The opinion of the court was delivered by: PRATT
Proceeding under § 17 of the Fair Labor Standards Act of 1938, 29 U.S.C. § 217, the Secretary of Labor brings this action to enjoin defendants (1) from violating in the future the provisions of the Act, 29 U.S.C. §§ 201 et seq., and (2) "from withholding payment of minimum wages and overtime compensation as found by the court to be due employees under the act." Plaintiff's complaint. Defendants' answer contains a demand for a jury trial of this action, and the Secretary now moves to strike defendants' demand.
Defendants contend that an action brought to enjoin them from withholding money found to be due to their employees is essentially an action at law for money damages regardless of whether the complaint purports to seek injunctive relief. They argue that the secretary cannot subvert their seventh amendment right to jury trial by careful pleading when the substance of the relief sought is legal in nature.
The secretary cites substantial authority to the effect that no right to jury trial exists when the secretary proceeds under § 17 of the Act, 29 U.S.C. § 217. E. g., Paradise Valley Investigation and Patrol Services, Inc. v. United States District Court, 521 F.2d 1342 (CA9 1975); Sullivan v. Wirtz, 359 F.2d 426 (CA5), cert. denied, 385 U.S. 852, 87 S. Ct. 94, 17 L. Ed. 2d 80 (1966); Wirtz v. Jones, 340 F.2d 901 (CA5 1965). All courts faced with the issue have concluded that
the purpose of the injunction to restrain the withholding of wages due is not to collect a debt owed by an employer to his employee but to correct a continuing offense against the public interest. Wirtz v. Jones, 340 F.2d at 904.
Although cases brought under § 17 may necessarily involve the determination of monies due for failure to comply with the Act's provisions, the purpose is not simply to compensate an injured plaintiff for an infringing defendant's action; instead the goal of protecting the public interest in fair wages is seen as paramount. Defendants do not cite any cases holding to the contrary, but argue that Ross v. Bernhard, 396 U.S. 531, 90 S. Ct. 733, 24 L. Ed. 2d 729 (1970), compels the conclusion that defendants are entitled to jury trial because an action under § 17 of the act, 29 U.S.C. § 217, involves a determination of legal rights and seeks to have defendants pay money damages. This argument ignores the secretary's contention that § 17 is only the means that Congress has provided for correcting abuses against the public interest.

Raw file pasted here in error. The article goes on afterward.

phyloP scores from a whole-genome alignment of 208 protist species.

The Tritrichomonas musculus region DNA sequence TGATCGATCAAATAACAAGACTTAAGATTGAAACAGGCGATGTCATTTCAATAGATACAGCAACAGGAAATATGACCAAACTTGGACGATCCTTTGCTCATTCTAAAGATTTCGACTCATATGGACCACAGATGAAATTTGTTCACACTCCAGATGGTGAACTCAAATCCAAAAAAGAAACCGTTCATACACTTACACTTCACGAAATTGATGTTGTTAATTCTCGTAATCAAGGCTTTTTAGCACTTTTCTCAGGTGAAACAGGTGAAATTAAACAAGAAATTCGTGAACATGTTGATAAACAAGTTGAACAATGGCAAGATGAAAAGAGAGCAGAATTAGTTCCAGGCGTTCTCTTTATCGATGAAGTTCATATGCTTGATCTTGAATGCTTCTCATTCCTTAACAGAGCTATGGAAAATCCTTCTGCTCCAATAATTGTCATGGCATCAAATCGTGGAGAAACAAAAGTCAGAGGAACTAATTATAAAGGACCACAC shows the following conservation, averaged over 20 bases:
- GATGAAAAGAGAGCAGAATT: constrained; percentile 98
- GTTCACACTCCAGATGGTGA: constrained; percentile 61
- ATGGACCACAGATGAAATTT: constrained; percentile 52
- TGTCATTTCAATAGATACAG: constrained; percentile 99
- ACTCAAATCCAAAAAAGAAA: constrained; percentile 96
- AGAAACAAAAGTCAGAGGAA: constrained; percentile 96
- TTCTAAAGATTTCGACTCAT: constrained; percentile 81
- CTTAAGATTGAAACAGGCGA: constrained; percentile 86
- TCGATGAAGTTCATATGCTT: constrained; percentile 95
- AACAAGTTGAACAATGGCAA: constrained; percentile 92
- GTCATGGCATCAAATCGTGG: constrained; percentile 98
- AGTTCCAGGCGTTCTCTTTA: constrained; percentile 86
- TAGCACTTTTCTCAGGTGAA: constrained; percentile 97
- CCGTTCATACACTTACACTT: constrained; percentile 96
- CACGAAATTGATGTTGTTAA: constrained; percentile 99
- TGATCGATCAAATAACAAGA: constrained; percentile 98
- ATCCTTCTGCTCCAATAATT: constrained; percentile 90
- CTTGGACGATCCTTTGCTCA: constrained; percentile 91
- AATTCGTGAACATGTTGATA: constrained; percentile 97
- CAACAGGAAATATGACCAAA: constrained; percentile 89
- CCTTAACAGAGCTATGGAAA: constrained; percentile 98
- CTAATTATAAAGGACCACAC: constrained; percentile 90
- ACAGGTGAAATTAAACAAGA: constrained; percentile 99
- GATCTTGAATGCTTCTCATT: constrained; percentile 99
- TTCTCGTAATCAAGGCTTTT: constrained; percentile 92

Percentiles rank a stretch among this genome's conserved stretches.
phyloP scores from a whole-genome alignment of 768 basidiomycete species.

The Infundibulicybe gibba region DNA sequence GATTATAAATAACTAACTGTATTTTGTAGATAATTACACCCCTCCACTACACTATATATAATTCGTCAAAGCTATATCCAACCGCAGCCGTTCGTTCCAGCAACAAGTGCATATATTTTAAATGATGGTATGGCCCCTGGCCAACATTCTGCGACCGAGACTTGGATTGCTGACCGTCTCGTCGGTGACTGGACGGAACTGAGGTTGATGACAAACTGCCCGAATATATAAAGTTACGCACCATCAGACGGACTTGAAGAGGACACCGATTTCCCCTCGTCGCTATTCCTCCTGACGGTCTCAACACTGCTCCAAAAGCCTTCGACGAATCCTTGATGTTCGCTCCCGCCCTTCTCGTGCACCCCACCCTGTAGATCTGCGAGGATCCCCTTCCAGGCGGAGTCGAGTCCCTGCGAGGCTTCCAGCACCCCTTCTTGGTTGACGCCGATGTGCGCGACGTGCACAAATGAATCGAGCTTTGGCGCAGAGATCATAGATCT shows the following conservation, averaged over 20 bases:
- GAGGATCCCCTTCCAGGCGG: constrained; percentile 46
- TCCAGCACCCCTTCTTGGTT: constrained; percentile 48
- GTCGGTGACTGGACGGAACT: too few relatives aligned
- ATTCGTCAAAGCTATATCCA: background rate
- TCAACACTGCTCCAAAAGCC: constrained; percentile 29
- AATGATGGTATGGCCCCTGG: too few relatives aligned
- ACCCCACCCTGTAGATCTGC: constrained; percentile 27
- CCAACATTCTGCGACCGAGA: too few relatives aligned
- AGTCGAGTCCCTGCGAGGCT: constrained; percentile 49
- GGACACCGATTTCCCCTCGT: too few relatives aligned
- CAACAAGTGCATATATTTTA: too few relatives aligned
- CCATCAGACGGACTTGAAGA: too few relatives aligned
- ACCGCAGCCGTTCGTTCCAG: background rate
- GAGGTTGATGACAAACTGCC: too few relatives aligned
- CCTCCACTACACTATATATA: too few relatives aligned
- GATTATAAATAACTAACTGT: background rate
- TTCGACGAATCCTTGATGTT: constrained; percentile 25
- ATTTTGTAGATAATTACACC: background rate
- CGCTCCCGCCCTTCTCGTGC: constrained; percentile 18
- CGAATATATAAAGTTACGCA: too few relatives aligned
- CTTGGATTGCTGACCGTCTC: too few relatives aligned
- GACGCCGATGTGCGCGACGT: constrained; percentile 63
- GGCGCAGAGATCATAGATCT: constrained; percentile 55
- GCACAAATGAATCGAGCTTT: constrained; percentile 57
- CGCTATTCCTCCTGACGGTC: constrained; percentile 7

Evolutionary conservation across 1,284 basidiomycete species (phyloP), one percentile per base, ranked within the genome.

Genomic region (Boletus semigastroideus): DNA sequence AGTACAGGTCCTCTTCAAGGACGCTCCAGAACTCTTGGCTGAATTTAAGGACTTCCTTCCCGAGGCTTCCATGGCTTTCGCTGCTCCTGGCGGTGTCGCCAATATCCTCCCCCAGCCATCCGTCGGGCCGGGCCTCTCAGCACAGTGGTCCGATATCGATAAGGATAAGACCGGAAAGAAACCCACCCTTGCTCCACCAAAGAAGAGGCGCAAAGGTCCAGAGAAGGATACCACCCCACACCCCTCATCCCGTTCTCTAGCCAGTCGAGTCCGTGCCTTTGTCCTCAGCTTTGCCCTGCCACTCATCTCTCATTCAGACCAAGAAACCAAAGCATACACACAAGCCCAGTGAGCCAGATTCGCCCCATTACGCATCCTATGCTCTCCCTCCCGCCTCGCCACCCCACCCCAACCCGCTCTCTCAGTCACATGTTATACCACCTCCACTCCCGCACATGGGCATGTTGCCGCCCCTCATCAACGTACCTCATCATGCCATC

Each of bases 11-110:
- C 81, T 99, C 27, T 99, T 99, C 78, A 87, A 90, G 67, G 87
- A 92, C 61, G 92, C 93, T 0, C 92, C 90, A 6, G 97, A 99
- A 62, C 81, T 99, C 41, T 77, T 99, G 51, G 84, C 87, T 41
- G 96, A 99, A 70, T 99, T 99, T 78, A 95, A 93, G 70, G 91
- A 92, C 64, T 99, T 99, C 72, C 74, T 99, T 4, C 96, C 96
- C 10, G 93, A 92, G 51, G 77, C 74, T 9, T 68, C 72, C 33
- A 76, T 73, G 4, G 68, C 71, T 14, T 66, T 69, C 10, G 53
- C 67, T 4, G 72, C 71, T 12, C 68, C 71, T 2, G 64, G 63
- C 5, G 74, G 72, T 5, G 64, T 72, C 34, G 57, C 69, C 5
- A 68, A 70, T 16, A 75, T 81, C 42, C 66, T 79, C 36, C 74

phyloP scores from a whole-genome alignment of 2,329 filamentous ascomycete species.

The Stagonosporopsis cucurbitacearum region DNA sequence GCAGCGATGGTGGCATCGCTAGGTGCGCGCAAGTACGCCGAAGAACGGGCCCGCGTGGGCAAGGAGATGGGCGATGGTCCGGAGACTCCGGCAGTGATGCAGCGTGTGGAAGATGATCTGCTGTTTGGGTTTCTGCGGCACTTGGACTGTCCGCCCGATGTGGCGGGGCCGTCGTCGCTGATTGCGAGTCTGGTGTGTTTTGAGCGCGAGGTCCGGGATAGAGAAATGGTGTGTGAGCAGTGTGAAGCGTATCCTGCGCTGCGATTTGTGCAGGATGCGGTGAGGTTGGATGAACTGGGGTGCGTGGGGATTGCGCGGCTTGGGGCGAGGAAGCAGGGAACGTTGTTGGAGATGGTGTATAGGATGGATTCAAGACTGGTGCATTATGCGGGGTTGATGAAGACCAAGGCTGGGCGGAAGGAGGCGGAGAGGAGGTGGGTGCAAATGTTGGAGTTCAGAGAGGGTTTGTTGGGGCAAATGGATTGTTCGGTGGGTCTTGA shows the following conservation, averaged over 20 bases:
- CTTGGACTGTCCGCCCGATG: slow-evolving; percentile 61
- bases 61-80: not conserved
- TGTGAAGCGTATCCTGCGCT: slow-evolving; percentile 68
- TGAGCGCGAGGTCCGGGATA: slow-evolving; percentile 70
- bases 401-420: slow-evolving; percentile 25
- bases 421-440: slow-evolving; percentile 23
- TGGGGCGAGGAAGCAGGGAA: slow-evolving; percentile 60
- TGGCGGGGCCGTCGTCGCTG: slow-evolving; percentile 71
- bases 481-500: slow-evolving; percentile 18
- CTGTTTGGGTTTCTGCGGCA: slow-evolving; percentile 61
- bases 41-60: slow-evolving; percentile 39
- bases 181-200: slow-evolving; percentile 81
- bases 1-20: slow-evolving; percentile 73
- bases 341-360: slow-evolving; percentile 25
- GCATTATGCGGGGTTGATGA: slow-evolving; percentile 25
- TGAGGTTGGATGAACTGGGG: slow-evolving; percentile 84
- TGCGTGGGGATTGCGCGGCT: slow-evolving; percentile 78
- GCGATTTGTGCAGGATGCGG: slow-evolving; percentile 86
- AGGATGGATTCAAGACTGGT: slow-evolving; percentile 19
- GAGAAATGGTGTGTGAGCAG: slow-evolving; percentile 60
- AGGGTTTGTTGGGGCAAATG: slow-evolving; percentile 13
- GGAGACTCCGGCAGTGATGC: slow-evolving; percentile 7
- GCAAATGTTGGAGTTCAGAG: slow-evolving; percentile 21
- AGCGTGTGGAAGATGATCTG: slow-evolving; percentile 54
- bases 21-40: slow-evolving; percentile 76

The court, therefore, does not agree that the Supreme Court's decision in Ross, which extended the right to jury trial to certain issues in a stockholder's derivative suit, should be read as extending the right to jury trial to defendants here. There is simply no support in Ross or subsequent cases for according the right to jury trial in this context. In fact, the opposite conclusion is suggested, if not compelled, by a recent case, Lorillard v. Pons, 434 U.S. 575, 98 S. Ct. 866, 55 L. Ed. 2d 40 (1978), where the Supreme Court explicitly noted that
no right to jury trial (is) recognized in actions brought by the Secretary of Labor enjoining violations of the FLSA and compelling employers to pay unlawfully withheld minimum wages or overtime compensation pursuant to 29 USC § 217. Id. at 581 n.7, 98 S. Ct. at 870 n.7.
This court, therefore, sees no reason to depart from the established caselaw both before and after Ross, all holding that the proceedings brought by the secretary under § 17 are essentially equitable in nature.
The secretary's motion to strike defendants' demand for trial by jury is granted. The case is transferred to the court's non-jury calendar for the June, 1981 term.
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